enforcement would prefer -- at least in public -- using 
alternative words such as "occurence" or "event" to describe 
whatever transpired.  An "incident", "situation" or 
"scenario" signifies importance towards an event that has 
transpired, and thus, if the culprit responsible for the 
event is watching television or listening to the radio, is 
being empowered by an officiant making claim to their 
"incident".  Additionally, identifying the course of 
circumstances which transpired to as an "event" or "events" 
unempowers the state of the condition following the 
circumstances leading to or from the event. 
Essentially, you've taken whomever's "wind out of their sails".

And, from a liability perspective, the choice of the words 
"event" or "occurence" provides little significance towards 
any acts committed as being a purposeful "attack" or act of 
violence.  If you were a stockholder to a larger company, and 
someone had maliciously attacked a server with a barrage of 
attack methods, your first role is "containment", attempting 
to "contain" the event.  This means calming down stockholders 
who may be upset about the attack.  Secondly, if the attack 
was successful, and you have determined it as such, if there 
was loss of property, financial information, or life, then 
changing to another word with greater significance will 
greater bearing esp. if/when the individual or group of 
individuals is apprehended.  If nothing has been determined, 
the attack attempt remains just that, an attempt, or "event".

Be careful in your choice of words, as they have significance 
and pose more bearing and meaning psychologically to most 
people.  If you misuse a word inappropriately, you can 
sometimes cause panic or states of confusion (or dismay) when 
there are no reasons for such conditions. 
Thus, choose your words *carefully*.

Until an "attack attempt" has been: (1) proven as an 
"attack", (2) was successful, and (3) have an idea as to who 
is responsible for the attack attempt -- the current state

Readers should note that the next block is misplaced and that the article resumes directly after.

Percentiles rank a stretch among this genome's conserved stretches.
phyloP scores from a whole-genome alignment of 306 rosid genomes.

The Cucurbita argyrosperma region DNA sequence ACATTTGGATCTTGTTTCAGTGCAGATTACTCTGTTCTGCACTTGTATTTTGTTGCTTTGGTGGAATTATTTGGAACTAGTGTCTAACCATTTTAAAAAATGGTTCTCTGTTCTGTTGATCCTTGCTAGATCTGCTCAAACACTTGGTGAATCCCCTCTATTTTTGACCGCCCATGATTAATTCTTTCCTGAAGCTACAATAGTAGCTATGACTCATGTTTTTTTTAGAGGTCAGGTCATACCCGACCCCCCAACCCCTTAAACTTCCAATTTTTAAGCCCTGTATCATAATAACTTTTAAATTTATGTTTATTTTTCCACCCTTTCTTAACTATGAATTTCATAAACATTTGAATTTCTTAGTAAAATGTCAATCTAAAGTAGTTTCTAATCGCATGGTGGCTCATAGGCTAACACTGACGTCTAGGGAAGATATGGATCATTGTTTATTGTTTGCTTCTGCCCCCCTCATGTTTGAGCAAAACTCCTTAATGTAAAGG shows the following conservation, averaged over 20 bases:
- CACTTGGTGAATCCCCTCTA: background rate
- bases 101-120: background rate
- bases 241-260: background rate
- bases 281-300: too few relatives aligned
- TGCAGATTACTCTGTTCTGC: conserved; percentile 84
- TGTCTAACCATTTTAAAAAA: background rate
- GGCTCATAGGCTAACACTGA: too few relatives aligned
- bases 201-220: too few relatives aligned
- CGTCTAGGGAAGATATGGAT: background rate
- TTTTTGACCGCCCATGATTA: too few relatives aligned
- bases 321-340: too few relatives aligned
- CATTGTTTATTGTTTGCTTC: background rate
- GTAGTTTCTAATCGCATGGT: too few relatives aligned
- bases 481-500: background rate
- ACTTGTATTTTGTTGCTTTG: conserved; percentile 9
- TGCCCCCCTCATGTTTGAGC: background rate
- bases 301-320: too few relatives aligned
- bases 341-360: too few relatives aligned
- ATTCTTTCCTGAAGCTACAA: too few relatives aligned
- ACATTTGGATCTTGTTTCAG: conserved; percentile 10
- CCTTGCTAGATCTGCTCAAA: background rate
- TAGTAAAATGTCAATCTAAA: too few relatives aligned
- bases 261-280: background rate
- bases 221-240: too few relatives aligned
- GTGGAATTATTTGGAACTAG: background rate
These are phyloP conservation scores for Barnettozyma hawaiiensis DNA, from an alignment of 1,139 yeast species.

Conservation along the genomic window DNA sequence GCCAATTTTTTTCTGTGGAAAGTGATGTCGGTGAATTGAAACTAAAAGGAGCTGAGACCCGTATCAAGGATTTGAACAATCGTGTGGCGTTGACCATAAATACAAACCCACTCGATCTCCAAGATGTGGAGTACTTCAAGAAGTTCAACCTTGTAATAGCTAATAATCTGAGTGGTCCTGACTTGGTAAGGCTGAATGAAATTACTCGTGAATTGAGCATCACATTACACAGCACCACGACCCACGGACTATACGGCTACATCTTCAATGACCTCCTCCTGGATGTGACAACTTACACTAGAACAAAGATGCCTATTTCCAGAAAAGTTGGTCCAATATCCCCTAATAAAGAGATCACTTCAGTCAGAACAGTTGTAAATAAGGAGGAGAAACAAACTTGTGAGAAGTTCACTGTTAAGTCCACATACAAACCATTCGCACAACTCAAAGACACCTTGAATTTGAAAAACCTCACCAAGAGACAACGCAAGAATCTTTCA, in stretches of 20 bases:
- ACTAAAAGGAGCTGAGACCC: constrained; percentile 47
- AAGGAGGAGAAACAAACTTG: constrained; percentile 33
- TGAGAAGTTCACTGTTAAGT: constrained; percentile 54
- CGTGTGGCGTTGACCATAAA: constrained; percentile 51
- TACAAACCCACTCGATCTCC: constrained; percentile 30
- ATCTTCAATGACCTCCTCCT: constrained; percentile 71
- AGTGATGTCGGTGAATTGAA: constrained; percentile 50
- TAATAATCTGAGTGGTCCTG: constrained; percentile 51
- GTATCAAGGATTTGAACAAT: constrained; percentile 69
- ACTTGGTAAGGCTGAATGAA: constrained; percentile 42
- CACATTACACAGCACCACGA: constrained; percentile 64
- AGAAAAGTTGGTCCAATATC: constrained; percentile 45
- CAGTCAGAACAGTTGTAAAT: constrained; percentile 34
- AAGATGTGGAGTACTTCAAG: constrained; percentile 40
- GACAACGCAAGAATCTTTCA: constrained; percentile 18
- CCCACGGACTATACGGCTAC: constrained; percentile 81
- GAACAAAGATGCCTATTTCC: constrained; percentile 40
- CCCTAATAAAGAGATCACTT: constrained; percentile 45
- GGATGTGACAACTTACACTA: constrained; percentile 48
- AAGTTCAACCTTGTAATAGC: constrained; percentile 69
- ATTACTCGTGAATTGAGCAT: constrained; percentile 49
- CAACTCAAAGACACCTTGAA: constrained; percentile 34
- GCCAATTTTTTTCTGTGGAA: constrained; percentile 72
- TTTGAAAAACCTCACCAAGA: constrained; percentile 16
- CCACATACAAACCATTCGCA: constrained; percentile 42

leading from the course of circumstances would remain as an 
"event" -- nothing more.

I've included the previous comments from a "virus attack" in 
reference to his definition of an "incident".  Comments 
anyone (yeah, I know...I've got to be INSANE to ask, but I am...)

-rad


----- Original Message -----
From: Craig Wright [mailto:cwright () bdosyd com au]
To: dave kleiman [mailto:dave () davekleiman com]
Cc: security-basics () securityfocus com
Subject: RE: Forensic/Cyber Crime Investigator



Definately friendly. Please do not see anything in any other manner.
 
I am firstly enjoying the debate and secondly debate is the 
heart of 
knowledge. Even if neither party comes to an agreement on terms at
least a
good debate on the subject should give each party a better
understanding of
their own perspective and a more logical manner of comprehension.
 
More on the other responses later this morning...
 
Regards
Craig

    -----Original Message----- 
    From: dave kleiman [mailto:dave () davekleiman com] 
    Sent: Fri 10/02/2006 3:44 AM 
    To: security-basics () securityfocus com 
    Cc: 
    Subject: RE: Forensic/Cyber Crime Investigator
    Craig,
    
    I hope you are taking this as a friendly discussion
    
    Answers inline..
    
         -----Original Message-----
         From: Craig Wright
       
        
         Virus attacks etc as you put are incidents. The average
         (and all but maybe a rare exception) organisation will
         treat these as incidents. They do not take them to court
         nor have the intention of doing such. To take your Virus
         example. This is an incident, it requires a response. It
         does not require a forensic analysis of the system, nor
         would this be generally done..... etc
    
     


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EARN A MASTER OF SCIENCE IN INFORMATION ASSURANCE - ONLINE
The Norwich University program offers unparalleled Infosec management 
education and the case study affords you unmatched consulting experience. 
Tailor your education to your own professional goals with degree 
customizations including Emergency Management, Business Continuity Planning, 
Computer Emergency Response Teams, and Digital Investigations. 

http://www.msia.norwich.edu/secfocus